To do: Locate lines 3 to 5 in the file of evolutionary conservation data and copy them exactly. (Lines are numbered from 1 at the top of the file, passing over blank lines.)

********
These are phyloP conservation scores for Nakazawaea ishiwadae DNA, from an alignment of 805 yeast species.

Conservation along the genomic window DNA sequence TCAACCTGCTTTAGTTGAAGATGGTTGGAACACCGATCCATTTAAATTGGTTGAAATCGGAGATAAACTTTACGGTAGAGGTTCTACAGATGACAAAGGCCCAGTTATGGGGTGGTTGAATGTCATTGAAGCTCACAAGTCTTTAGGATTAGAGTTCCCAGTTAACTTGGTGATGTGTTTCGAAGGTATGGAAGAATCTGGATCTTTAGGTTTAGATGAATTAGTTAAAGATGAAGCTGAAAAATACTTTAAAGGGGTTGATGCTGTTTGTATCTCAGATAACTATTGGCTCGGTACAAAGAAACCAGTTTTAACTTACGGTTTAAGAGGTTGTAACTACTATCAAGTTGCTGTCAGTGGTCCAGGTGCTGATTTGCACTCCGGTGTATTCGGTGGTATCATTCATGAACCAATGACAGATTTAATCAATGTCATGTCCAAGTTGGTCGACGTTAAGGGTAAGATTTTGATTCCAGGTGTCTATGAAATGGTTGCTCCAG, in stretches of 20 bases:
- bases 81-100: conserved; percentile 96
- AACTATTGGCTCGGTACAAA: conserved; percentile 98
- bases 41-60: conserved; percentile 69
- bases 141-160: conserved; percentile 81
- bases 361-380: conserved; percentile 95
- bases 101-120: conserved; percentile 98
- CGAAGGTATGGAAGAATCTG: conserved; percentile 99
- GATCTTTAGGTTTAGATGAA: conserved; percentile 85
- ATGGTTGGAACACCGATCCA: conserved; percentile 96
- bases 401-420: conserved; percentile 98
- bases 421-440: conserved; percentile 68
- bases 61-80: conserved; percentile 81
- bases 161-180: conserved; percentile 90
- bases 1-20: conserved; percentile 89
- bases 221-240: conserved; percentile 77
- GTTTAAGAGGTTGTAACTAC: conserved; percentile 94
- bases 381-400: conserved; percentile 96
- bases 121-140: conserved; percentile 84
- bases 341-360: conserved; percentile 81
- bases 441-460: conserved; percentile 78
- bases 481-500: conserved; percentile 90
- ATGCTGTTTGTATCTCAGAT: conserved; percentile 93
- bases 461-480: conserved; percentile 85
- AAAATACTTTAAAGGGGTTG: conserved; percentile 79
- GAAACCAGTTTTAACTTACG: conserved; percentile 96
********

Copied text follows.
- bases 81-100: conserved; percentile 96
- AACTATTGGCTCGGTACAAA: conserved; percentile 98
- bases 41-60: conserved; percentile 69